#Editorial

Tackling maternal mortality in Africa after 2015: What should the priorities be?

May 27, 2021, 10:17 AM

At the dawn of the new millennium, 189 member states of the United Nations signed the millennium declaration and committed themselves to eight goals (MDGs) for achieving global development parity in the first 15 years of the millennium.

Maternal mortality was on the agenda as the fifth goal (MDG5) to reduce by three quarters, between 1990 and 2015, the Maternal Mortality Ratio (MMR) and to achieve universal access to reproductive health.

To date, Africa accounts for the highest proportion of global maternal mortality estimates, with up to 56 per cent of recorded global maternal deaths occurring in the continent. While a woman’s chance of dying during pregnancy is currently placed at 1 in 42 in Africa, it is only 1 in 25,500 in a developed country such as Greece. Sub-Saharan Africa also has the lowest proportion of women attended by skilled birth attendants at the time of delivery.

While some African countries have made progress in achieving MDG5, several others are still struggling to make significant impact. Of the 10 countries that were reported to have achieved

MDG5 in 20101, at least five were in sub-Saharan Africa. These include Equatorial Guinea that achieved an impressive 81% reduction, Egypt, Eritrea, Cape Verde, and Rwanda. By contrast, although a country such as Nigeria achieved a 41 per cent reduction in maternal mortality during the period, due to its large population, its over 40,000 estimated maternal deaths still accounted for 14 percent of global mortality estimates. Indeed, Nigeria, India and four other countries (Pakistan,

Afghanistan, Ethiopia and Democratic Republic of Congo) currently account for 50 per cent of the total global estimates of maternal mortality.  

These results call for deeper reflections on the nature of the challenges that lie ahead. It points to the fact that maternal mortality will remain a daunting and unmet problem in development in sub-Saharan Africa after 2015. The countries which have recorded successes in reducing maternal mortality provide a glimmer of hope indicating that this goal can be achieved if greater enthusiasm is devoted to addressing the problem in the continent. Maternal mortality is currently one of the most important indicators for measuring human development. As such, going forward its prevention should be firmly rooted in the development aspirations of African nations. A post-2015 agenda is being proposed that will guide African countries in thinking about ways to improve the health of women and prevent maternal deaths.

The technical information and best practices needed to improve maternal health and reduce maternal mortality are well known.  However, what has been lacking is the knowledge and determinism to implement and entrench these practices and develop a strategic approach and framework to make them work in African settings.  Several systemic factors account for the persisting high rate of maternal mortality in Africa, which need to be addressed through 2015 and beyond if significant impact is to be made. These include: the lack of political commitment to address the  issue, inadequate provisions made to promote human development despite high economic growth rates achieved in the region over the past 10 years, poor quality of governance and accountability in some countries with negative consequences for  health systems development, pervading high rates of poverty, the socio-economic and political disempowerment of women, and continuing prevalence of harmful traditional and cultural norms and practices that are disadvantageous to women.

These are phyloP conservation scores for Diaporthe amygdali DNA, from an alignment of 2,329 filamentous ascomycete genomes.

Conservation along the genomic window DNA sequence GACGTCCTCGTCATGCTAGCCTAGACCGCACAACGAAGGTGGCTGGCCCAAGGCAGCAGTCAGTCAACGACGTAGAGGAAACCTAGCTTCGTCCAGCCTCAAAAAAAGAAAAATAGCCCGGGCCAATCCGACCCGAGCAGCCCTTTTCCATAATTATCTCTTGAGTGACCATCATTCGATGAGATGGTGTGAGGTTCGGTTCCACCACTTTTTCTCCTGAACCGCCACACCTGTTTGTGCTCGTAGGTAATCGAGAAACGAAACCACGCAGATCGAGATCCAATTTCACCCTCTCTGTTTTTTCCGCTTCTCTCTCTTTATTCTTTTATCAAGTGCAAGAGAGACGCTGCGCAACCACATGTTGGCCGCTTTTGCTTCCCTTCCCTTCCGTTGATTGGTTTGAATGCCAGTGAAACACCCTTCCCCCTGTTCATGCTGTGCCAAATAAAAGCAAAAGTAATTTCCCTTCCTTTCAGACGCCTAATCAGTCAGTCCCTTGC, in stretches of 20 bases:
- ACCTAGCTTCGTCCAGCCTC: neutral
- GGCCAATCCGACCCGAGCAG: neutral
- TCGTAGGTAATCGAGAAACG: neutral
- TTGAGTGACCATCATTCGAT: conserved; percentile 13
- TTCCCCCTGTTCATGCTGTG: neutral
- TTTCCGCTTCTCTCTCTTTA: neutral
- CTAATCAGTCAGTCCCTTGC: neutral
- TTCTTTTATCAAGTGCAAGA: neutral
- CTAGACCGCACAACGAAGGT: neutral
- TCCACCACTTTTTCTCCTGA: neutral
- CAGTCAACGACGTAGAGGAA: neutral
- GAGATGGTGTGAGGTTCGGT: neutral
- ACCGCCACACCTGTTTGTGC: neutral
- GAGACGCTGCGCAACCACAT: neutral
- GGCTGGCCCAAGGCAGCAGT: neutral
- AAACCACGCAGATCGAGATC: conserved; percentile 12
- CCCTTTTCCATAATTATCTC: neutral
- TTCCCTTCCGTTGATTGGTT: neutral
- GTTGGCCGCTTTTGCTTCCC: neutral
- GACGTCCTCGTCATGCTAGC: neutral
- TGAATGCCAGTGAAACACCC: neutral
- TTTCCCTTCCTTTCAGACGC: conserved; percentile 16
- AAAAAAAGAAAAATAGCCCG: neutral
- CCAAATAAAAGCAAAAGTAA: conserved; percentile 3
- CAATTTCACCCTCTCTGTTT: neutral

Indeed, policymakers in many sub-Saharan African countries are yet to demonstrate the necessary political will and commitment to address maternal health and to prevent maternal deaths. This is either due to a lack of proper understanding of the problem or to a low level prioritization of the issue. In a continent where countries often grapple with how to allocate scarce resources to address multiple problems, the prioritization of resources to address specific issues can be challenging. In many low income countries, resource allocation for health, especially for maternal health is often problematic as this is often not seen as a “visible” form of development for which politicians would gain immediate benefit. As an example, many African countries are yet to devote substantial financial resources to health to address recurring problems such as maternal mortality reduction.

A Guest Editorial!

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